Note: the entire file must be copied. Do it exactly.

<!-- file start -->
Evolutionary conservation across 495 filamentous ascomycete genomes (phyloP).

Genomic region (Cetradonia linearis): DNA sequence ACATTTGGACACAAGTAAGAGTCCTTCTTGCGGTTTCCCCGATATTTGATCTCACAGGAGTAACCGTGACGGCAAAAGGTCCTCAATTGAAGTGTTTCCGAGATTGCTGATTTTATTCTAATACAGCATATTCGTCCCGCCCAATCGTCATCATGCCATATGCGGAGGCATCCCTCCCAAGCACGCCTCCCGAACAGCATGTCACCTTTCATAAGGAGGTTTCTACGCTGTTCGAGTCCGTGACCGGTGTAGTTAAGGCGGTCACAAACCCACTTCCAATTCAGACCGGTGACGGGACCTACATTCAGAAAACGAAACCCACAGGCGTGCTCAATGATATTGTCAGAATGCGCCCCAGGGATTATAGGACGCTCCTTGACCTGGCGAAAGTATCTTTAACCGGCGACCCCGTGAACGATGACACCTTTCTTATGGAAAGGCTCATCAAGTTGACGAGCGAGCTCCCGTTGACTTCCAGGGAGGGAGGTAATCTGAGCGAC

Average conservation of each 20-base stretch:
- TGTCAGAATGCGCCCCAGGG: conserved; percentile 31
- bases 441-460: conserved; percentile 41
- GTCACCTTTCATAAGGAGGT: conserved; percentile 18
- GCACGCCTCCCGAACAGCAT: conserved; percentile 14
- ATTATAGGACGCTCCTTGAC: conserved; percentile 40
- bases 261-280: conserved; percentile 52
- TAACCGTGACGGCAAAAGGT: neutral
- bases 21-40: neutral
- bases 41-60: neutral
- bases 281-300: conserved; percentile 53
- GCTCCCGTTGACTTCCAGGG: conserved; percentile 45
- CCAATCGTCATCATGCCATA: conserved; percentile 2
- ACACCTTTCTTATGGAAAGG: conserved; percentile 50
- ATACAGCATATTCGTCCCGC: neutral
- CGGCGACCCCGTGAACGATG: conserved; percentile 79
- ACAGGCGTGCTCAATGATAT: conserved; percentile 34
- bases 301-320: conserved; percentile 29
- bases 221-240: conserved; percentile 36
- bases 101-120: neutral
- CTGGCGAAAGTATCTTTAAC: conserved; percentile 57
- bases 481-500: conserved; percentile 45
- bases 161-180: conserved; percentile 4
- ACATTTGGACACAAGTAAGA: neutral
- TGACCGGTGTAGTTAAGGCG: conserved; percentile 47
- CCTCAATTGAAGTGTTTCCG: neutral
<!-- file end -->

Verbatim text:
Evolutionary conservation across 495 filamentous ascomycete genomes (phyloP).

Genomic region (Cetradonia linearis): DNA sequence ACATTTGGACACAAGTAAGAGTCCTTCTTGCGGTTTCCCCGATATTTGATCTCACAGGAGTAACCGTGACGGCAAAAGGTCCTCAATTGAAGTGTTTCCGAGATTGCTGATTTTATTCTAATACAGCATATTCGTCCCGCCCAATCGTCATCATGCCATATGCGGAGGCATCCCTCCCAAGCACGCCTCCCGAACAGCATGTCACCTTTCATAAGGAGGTTTCTACGCTGTTCGAGTCCGTGACCGGTGTAGTTAAGGCGGTCACAAACCCACTTCCAATTCAGACCGGTGACGGGACCTACATTCAGAAAACGAAACCCACAGGCGTGCTCAATGATATTGTCAGAATGCGCCCCAGGGATTATAGGACGCTCCTTGACCTGGCGAAAGTATCTTTAACCGGCGACCCCGTGAACGATGACACCTTTCTTATGGAAAGGCTCATCAAGTTGACGAGCGAGCTCCCGTTGACTTCCAGGGAGGGAGGTAATCTGAGCGAC

Average conservation of each 20-base stretch:
- TGTCAGAATGCGCCCCAGGG: conserved; percentile 31
- bases 441-460: conserved; percentile 41
- GTCACCTTTCATAAGGAGGT: conserved; percentile 18
- GCACGCCTCCCGAACAGCAT: conserved; percentile 14
- ATTATAGGACGCTCCTTGAC: conserved; percentile 40
- bases 261-280: conserved; percentile 52
- TAACCGTGACGGCAAAAGGT: neutral
- bases 21-40: neutral
- bases 41-60: neutral
- bases 281-300: conserved; percentile 53
- GCTCCCGTTGACTTCCAGGG: conserved; percentile 45
- CCAATCGTCATCATGCCATA: conserved; percentile 2
- ACACCTTTCTTATGGAAAGG: conserved; percentile 50
- ATACAGCATATTCGTCCCGC: neutral
- CGGCGACCCCGTGAACGATG: conserved; percentile 79
- ACAGGCGTGCTCAATGATAT: conserved; percentile 34
- bases 301-320: conserved; percentile 29
- bases 221-240: conserved; percentile 36
- bases 101-120: neutral
- CTGGCGAAAGTATCTTTAAC: conserved; percentile 57
- bases 481-500: conserved; percentile 45
- bases 161-180: conserved; percentile 4
- ACATTTGGACACAAGTAAGA: neutral
- TGACCGGTGTAGTTAAGGCG: conserved; percentile 47
- CCTCAATTGAAGTGTTTCCG: neutral